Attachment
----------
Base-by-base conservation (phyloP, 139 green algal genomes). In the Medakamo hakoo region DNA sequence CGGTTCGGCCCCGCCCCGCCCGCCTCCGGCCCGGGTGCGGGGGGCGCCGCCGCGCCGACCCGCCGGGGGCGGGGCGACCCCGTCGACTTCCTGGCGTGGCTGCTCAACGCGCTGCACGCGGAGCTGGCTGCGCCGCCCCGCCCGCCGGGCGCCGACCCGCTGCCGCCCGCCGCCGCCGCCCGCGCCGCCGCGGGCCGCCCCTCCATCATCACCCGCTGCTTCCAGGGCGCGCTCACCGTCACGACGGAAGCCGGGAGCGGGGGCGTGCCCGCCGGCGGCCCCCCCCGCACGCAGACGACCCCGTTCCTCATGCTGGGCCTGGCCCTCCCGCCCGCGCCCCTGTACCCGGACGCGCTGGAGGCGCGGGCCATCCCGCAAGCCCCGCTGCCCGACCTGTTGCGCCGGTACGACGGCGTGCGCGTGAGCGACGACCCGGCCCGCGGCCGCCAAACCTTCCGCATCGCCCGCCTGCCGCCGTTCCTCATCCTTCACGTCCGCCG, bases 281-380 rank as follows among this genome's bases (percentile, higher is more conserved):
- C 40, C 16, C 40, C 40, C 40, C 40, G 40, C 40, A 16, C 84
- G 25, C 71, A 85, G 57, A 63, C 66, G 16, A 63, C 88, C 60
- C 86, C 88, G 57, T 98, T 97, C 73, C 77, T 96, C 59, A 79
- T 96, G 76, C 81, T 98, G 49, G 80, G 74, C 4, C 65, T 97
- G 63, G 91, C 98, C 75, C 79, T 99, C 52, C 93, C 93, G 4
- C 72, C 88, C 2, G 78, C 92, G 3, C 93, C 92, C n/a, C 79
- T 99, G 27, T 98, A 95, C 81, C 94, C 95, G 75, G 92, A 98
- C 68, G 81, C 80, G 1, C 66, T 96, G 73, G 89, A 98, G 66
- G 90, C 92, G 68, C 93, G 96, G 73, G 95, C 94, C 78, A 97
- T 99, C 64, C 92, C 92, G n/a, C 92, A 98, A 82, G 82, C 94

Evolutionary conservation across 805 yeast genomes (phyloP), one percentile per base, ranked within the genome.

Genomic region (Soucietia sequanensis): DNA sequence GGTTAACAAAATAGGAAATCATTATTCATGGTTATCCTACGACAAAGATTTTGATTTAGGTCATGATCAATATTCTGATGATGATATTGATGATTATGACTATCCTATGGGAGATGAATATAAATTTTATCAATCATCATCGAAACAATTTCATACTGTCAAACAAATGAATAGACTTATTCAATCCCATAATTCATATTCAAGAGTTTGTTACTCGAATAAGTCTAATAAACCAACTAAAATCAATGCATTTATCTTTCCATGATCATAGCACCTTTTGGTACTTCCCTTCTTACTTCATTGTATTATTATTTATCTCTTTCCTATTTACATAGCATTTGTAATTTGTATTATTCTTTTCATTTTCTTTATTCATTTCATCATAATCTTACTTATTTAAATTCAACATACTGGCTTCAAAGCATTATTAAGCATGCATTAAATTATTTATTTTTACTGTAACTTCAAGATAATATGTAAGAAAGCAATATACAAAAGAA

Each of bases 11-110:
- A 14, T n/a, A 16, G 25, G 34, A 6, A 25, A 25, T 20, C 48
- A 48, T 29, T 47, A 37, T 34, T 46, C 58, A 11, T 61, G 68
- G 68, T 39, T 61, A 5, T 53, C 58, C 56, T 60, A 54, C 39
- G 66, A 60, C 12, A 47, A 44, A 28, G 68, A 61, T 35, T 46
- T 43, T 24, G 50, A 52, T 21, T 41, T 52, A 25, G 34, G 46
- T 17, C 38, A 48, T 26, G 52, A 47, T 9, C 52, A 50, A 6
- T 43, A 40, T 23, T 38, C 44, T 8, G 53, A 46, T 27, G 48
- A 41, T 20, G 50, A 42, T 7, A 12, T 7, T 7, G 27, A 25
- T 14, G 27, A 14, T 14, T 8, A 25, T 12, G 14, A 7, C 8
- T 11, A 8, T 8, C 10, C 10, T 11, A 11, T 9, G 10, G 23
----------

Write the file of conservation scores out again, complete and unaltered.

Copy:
Base-by-base conservation (phyloP, 139 green algal genomes). In the Medakamo hakoo region DNA sequence CGGTTCGGCCCCGCCCCGCCCGCCTCCGGCCCGGGTGCGGGGGGCGCCGCCGCGCCGACCCGCCGGGGGCGGGGCGACCCCGTCGACTTCCTGGCGTGGCTGCTCAACGCGCTGCACGCGGAGCTGGCTGCGCCGCCCCGCCCGCCGGGCGCCGACCCGCTGCCGCCCGCCGCCGCCGCCCGCGCCGCCGCGGGCCGCCCCTCCATCATCACCCGCTGCTTCCAGGGCGCGCTCACCGTCACGACGGAAGCCGGGAGCGGGGGCGTGCCCGCCGGCGGCCCCCCCCGCACGCAGACGACCCCGTTCCTCATGCTGGGCCTGGCCCTCCCGCCCGCGCCCCTGTACCCGGACGCGCTGGAGGCGCGGGCCATCCCGCAAGCCCCGCTGCCCGACCTGTTGCGCCGGTACGACGGCGTGCGCGTGAGCGACGACCCGGCCCGCGGCCGCCAAACCTTCCGCATCGCCCGCCTGCCGCCGTTCCTCATCCTTCACGTCCGCCG, bases 281-380 rank as follows among this genome's bases (percentile, higher is more conserved):
- C 40, C 16, C 40, C 40, C 40, C 40, G 40, C 40, A 16, C 84
- G 25, C 71, A 85, G 57, A 63, C 66, G 16, A 63, C 88, C 60
- C 86, C 88, G 57, T 98, T 97, C 73, C 77, T 96, C 59, A 79
- T 96, G 76, C 81, T 98, G 49, G 80, G 74, C 4, C 65, T 97
- G 63, G 91, C 98, C 75, C 79, T 99, C 52, C 93, C 93, G 4
- C 72, C 88, C 2, G 78, C 92, G 3, C 93, C 92, C n/a, C 79
- T 99, G 27, T 98, A 95, C 81, C 94, C 95, G 75, G 92, A 98
- C 68, G 81, C 80, G 1, C 66, T 96, G 73, G 89, A 98, G 66
- G 90, C 92, G 68, C 93, G 96, G 73, G 95, C 94, C 78, A 97
- T 99, C 64, C 92, C 92, G n/a, C 92, A 98, A 82, G 82, C 94

Evolutionary conservation across 805 yeast genomes (phyloP), one percentile per base, ranked within the genome.

Genomic region (Soucietia sequanensis): DNA sequence GGTTAACAAAATAGGAAATCATTATTCATGGTTATCCTACGACAAAGATTTTGATTTAGGTCATGATCAATATTCTGATGATGATATTGATGATTATGACTATCCTATGGGAGATGAATATAAATTTTATCAATCATCATCGAAACAATTTCATACTGTCAAACAAATGAATAGACTTATTCAATCCCATAATTCATATTCAAGAGTTTGTTACTCGAATAAGTCTAATAAACCAACTAAAATCAATGCATTTATCTTTCCATGATCATAGCACCTTTTGGTACTTCCCTTCTTACTTCATTGTATTATTATTTATCTCTTTCCTATTTACATAGCATTTGTAATTTGTATTATTCTTTTCATTTTCTTTATTCATTTCATCATAATCTTACTTATTTAAATTCAACATACTGGCTTCAAAGCATTATTAAGCATGCATTAAATTATTTATTTTTACTGTAACTTCAAGATAATATGTAAGAAAGCAATATACAAAAGAA

Each of bases 11-110:
- A 14, T n/a, A 16, G 25, G 34, A 6, A 25, A 25, T 20, C 48
- A 48, T 29, T 47, A 37, T 34, T 46, C 58, A 11, T 61, G 68
- G 68, T 39, T 61, A 5, T 53, C 58, C 56, T 60, A 54, C 39
- G 66, A 60, C 12, A 47, A 44, A 28, G 68, A 61, T 35, T 46
- T 43, T 24, G 50, A 52, T 21, T 41, T 52, A 25, G 34, G 46
- T 17, C 38, A 48, T 26, G 52, A 47, T 9, C 52, A 50, A 6
- T 43, A 40, T 23, T 38, C 44, T 8, G 53, A 46, T 27, G 48
- A 41, T 20, G 50, A 42, T 7, A 12, T 7, T 7, G 27, A 25
- T 14, G 27, A 14, T 14, T 8, A 25, T 12, G 14, A 7, C 8
- T 11, A 8, T 8, C 10, C 10, T 11, A 11, T 9, G 10, G 23